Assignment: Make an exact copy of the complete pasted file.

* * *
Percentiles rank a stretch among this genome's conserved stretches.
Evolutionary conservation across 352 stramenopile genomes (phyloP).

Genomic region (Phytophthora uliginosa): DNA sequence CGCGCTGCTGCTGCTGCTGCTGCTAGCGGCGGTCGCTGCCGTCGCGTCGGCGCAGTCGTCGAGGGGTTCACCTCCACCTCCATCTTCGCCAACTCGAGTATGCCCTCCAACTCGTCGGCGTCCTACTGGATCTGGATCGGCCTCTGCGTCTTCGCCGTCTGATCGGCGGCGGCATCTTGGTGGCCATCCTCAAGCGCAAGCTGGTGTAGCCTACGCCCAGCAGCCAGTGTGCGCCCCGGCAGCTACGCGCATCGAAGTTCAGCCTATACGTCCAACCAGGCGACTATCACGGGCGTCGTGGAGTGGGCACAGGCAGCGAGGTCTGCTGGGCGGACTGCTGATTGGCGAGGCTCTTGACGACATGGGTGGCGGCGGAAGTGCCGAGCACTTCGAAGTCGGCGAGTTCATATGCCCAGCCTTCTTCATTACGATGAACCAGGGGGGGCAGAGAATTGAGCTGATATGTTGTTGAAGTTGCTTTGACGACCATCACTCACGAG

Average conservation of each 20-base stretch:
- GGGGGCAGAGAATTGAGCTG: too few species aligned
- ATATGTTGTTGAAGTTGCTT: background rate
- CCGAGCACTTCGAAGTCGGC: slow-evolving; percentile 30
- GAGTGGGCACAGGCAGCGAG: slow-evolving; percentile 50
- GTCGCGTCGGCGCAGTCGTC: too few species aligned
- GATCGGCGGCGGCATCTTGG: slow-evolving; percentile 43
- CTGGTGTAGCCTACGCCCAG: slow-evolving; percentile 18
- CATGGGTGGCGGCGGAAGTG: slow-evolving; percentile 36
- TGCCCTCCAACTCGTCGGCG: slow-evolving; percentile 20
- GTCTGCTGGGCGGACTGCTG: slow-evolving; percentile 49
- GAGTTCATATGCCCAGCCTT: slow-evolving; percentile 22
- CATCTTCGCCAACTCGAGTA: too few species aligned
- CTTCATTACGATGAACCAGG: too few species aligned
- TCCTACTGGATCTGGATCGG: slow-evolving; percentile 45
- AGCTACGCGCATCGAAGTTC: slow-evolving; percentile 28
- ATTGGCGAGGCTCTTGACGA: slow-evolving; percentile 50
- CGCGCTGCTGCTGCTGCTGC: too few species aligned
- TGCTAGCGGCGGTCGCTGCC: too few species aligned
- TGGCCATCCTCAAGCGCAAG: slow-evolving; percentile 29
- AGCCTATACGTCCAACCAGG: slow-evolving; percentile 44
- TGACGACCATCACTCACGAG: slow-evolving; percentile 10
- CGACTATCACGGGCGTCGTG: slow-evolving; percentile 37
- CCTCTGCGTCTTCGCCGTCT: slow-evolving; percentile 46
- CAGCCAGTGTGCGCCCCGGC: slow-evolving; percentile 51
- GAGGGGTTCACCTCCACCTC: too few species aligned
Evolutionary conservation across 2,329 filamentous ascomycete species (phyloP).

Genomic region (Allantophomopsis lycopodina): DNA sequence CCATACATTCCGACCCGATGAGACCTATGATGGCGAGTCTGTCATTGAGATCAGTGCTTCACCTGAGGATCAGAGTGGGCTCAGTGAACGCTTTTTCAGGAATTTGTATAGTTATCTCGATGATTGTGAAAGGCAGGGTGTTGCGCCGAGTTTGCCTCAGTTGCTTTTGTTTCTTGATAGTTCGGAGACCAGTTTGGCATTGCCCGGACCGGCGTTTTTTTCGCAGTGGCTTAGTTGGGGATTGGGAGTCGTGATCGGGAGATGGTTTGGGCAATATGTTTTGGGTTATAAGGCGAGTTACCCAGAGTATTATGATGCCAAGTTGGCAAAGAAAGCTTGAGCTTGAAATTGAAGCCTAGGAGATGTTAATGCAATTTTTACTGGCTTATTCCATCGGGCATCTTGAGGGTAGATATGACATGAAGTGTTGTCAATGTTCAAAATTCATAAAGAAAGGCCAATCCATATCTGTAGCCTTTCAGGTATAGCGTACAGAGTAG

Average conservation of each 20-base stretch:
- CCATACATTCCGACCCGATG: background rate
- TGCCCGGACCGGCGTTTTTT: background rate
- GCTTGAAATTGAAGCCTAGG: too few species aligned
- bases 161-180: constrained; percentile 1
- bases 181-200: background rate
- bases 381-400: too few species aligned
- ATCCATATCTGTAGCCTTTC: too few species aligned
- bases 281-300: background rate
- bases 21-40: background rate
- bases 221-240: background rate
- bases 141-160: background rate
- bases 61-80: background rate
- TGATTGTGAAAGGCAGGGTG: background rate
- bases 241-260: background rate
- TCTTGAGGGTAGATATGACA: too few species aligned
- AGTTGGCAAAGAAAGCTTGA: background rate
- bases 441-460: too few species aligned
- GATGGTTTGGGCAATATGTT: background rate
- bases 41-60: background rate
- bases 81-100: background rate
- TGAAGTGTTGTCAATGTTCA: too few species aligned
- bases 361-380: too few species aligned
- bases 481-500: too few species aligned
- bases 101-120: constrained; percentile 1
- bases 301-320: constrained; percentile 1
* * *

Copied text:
Percentiles rank a stretch among this genome's conserved stretches.
Evolutionary conservation across 352 stramenopile genomes (phyloP).

Genomic region (Phytophthora uliginosa): DNA sequence CGCGCTGCTGCTGCTGCTGCTGCTAGCGGCGGTCGCTGCCGTCGCGTCGGCGCAGTCGTCGAGGGGTTCACCTCCACCTCCATCTTCGCCAACTCGAGTATGCCCTCCAACTCGTCGGCGTCCTACTGGATCTGGATCGGCCTCTGCGTCTTCGCCGTCTGATCGGCGGCGGCATCTTGGTGGCCATCCTCAAGCGCAAGCTGGTGTAGCCTACGCCCAGCAGCCAGTGTGCGCCCCGGCAGCTACGCGCATCGAAGTTCAGCCTATACGTCCAACCAGGCGACTATCACGGGCGTCGTGGAGTGGGCACAGGCAGCGAGGTCTGCTGGGCGGACTGCTGATTGGCGAGGCTCTTGACGACATGGGTGGCGGCGGAAGTGCCGAGCACTTCGAAGTCGGCGAGTTCATATGCCCAGCCTTCTTCATTACGATGAACCAGGGGGGGCAGAGAATTGAGCTGATATGTTGTTGAAGTTGCTTTGACGACCATCACTCACGAG

Average conservation of each 20-base stretch:
- GGGGGCAGAGAATTGAGCTG: too few species aligned
- ATATGTTGTTGAAGTTGCTT: background rate
- CCGAGCACTTCGAAGTCGGC: slow-evolving; percentile 30
- GAGTGGGCACAGGCAGCGAG: slow-evolving; percentile 50
- GTCGCGTCGGCGCAGTCGTC: too few species aligned
- GATCGGCGGCGGCATCTTGG: slow-evolving; percentile 43
- CTGGTGTAGCCTACGCCCAG: slow-evolving; percentile 18
- CATGGGTGGCGGCGGAAGTG: slow-evolving; percentile 36
- TGCCCTCCAACTCGTCGGCG: slow-evolving; percentile 20
- GTCTGCTGGGCGGACTGCTG: slow-evolving; percentile 49
- GAGTTCATATGCCCAGCCTT: slow-evolving; percentile 22
- CATCTTCGCCAACTCGAGTA: too few species aligned
- CTTCATTACGATGAACCAGG: too few species aligned
- TCCTACTGGATCTGGATCGG: slow-evolving; percentile 45
- AGCTACGCGCATCGAAGTTC: slow-evolving; percentile 28
- ATTGGCGAGGCTCTTGACGA: slow-evolving; percentile 50
- CGCGCTGCTGCTGCTGCTGC: too few species aligned
- TGCTAGCGGCGGTCGCTGCC: too few species aligned
- TGGCCATCCTCAAGCGCAAG: slow-evolving; percentile 29
- AGCCTATACGTCCAACCAGG: slow-evolving; percentile 44
- TGACGACCATCACTCACGAG: slow-evolving; percentile 10
- CGACTATCACGGGCGTCGTG: slow-evolving; percentile 37
- CCTCTGCGTCTTCGCCGTCT: slow-evolving; percentile 46
- CAGCCAGTGTGCGCCCCGGC: slow-evolving; percentile 51
- GAGGGGTTCACCTCCACCTC: too few species aligned
Evolutionary conservation across 2,329 filamentous ascomycete species (phyloP).

Genomic region (Allantophomopsis lycopodina): DNA sequence CCATACATTCCGACCCGATGAGACCTATGATGGCGAGTCTGTCATTGAGATCAGTGCTTCACCTGAGGATCAGAGTGGGCTCAGTGAACGCTTTTTCAGGAATTTGTATAGTTATCTCGATGATTGTGAAAGGCAGGGTGTTGCGCCGAGTTTGCCTCAGTTGCTTTTGTTTCTTGATAGTTCGGAGACCAGTTTGGCATTGCCCGGACCGGCGTTTTTTTCGCAGTGGCTTAGTTGGGGATTGGGAGTCGTGATCGGGAGATGGTTTGGGCAATATGTTTTGGGTTATAAGGCGAGTTACCCAGAGTATTATGATGCCAAGTTGGCAAAGAAAGCTTGAGCTTGAAATTGAAGCCTAGGAGATGTTAATGCAATTTTTACTGGCTTATTCCATCGGGCATCTTGAGGGTAGATATGACATGAAGTGTTGTCAATGTTCAAAATTCATAAAGAAAGGCCAATCCATATCTGTAGCCTTTCAGGTATAGCGTACAGAGTAG

Average conservation of each 20-base stretch:
- CCATACATTCCGACCCGATG: background rate
- TGCCCGGACCGGCGTTTTTT: background rate
- GCTTGAAATTGAAGCCTAGG: too few species aligned
- bases 161-180: constrained; percentile 1
- bases 181-200: background rate
- bases 381-400: too few species aligned
- ATCCATATCTGTAGCCTTTC: too few species aligned
- bases 281-300: background rate
- bases 21-40: background rate
- bases 221-240: background rate
- bases 141-160: background rate
- bases 61-80: background rate
- TGATTGTGAAAGGCAGGGTG: background rate
- bases 241-260: background rate
- TCTTGAGGGTAGATATGACA: too few species aligned
- AGTTGGCAAAGAAAGCTTGA: background rate
- bases 441-460: too few species aligned
- GATGGTTTGGGCAATATGTT: background rate
- bases 41-60: background rate
- bases 81-100: background rate
- TGAAGTGTTGTCAATGTTCA: too few species aligned
- bases 361-380: too few species aligned
- bases 481-500: too few species aligned
- bases 101-120: constrained; percentile 1
- bases 301-320: constrained; percentile 1